I found The Dancing Plague hard to believe on two levels.
First, I just find it hard to believe. In July of 1518, after several years of crop failure and hard times, a plague of uncontrolled dancing broke out in the city of Strasbourg. Eventually, over 400 people fell victim to an inexplicable and uncontrollable urge to dance that lasted for days resulting in bruised, bloody and broken feet and several deaths. The townspeople tried everything they could to stop the dancing. At one point they decided the dancers would simply have to continue until they were exhausted. So they herded them into a large hall and provided musicians to speed up the dancing in the hopes of ending the plague sooner. The victims came to believe that they were cursed by St. Vitus, known for healing those he favored and cursing those he did not. To remove the curse the dancers were packed into carts and taken to a hillside cave/shrine where priests performed a sort of exorcism on them. This worked. Many of the dancers were cured. Others gave up dancing after six or seven days. A few died.
I find that hard to believe.
To date, no one has discovered a scientific medical explanation for the dancing plague, which occurred several times throughout the Medieval period in Europe. (The dancing plague is not the same as St. Vitus’ dance, a disease characterized by spasms of uncontrolled twitching. The dancing plague, as described by those who witnessed it, was characterized by actual dancing.) Mr. Waller proposes that the victims of the 1518 outbreak were subject to a kind of psychic contamination. What began as a response to the extreme conditions of the time, spread from person to person, then from town to town. Frau Troffea, faced with years of a near starvation diet exacerbated by a clergy more concerned with making itself rich through the sale of indulgences than with caring for its flock and by her position as a woman in a society that viewed women as the meer property of their husbands responded to her condition by dancing herself into a trance like state she could not escape from. Others saw her and found themselves joining in.
I find this hard to believe, too. I want a more scientific explanation, but to date, none has been found, nor does John Waller propose one.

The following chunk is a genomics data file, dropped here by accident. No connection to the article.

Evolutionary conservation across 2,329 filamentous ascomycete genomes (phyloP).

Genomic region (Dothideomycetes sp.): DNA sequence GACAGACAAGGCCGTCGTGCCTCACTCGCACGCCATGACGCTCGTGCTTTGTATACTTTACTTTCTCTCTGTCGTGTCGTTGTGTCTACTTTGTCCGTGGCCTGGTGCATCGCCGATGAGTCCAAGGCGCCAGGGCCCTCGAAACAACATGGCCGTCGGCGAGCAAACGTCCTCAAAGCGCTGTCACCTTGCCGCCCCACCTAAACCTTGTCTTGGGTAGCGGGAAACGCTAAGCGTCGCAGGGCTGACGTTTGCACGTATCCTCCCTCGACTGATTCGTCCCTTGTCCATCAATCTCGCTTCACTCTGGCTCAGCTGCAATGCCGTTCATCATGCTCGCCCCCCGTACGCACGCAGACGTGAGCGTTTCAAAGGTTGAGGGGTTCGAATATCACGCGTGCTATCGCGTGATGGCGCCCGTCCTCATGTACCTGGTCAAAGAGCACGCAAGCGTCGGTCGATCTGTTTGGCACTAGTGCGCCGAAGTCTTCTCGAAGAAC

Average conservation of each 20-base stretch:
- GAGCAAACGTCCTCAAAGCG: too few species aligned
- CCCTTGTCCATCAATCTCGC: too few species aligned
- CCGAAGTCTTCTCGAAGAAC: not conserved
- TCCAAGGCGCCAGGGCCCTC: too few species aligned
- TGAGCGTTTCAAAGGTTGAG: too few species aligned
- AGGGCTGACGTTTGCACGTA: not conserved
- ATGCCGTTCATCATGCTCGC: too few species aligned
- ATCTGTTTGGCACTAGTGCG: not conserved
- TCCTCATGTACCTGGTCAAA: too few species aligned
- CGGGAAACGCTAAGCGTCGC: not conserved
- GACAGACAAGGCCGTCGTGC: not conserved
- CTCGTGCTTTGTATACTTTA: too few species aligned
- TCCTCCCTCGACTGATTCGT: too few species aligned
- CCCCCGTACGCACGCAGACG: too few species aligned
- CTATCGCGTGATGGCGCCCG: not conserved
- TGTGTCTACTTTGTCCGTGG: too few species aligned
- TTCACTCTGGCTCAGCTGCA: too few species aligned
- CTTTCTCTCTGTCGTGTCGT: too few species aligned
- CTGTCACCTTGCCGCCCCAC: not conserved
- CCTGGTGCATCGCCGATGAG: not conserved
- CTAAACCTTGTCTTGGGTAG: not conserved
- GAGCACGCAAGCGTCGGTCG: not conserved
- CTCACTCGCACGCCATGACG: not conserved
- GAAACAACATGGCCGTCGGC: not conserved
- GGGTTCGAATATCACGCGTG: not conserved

He does present a highly readable account of the 1518 outbreak of the dancing plague along with a fascinating look at the social conditions that he believes led to it. This is Europe just before the Reformation, and Mr. Waller’s account of the clergy helps place the desire for reform into perspective. The very organization that should have helped the poor during times of need had become so corrupt by the beginning of the 16th century that their monetary policies served to make the situation worse. The lower classes, already suffering from several years of crop failure and the low-level starvation it produced, were faced with a clergy more concerned with lining their own pockets than with the physical and spiritual needs of the poor. Mr. Waller presents The Dancing Plague as an organic response to very troubled times.
There is not much hard evidence to support this theory, but there’s very little to contradict it either. While I still find the whole thing hard to believe, I must admit that 1518 was still the age of faith, an age that produced the Children’s Crusade and Jean d’Arc, an age that believed in the power of saints, witches, and the stars equally. An age that could produce large numbers of itinerant flagellants, beating themselves until they bled as a means of ending one plague could probably produce a plague of uncontrolled dancing.
Maybe I should keep an open mind. But 400 people dancing in the streets until their feet begin to bleed…… I don’t know.
In the years since I first ran this review on my old blog, Ready When You Are, C.B., I’d forgotten my general objections to this book but remembered how much I enjoyed reading it. While it is a story that should be viewed with skepticism, what story isn’t these days, it’s an entertaining tale. I recommend it highly.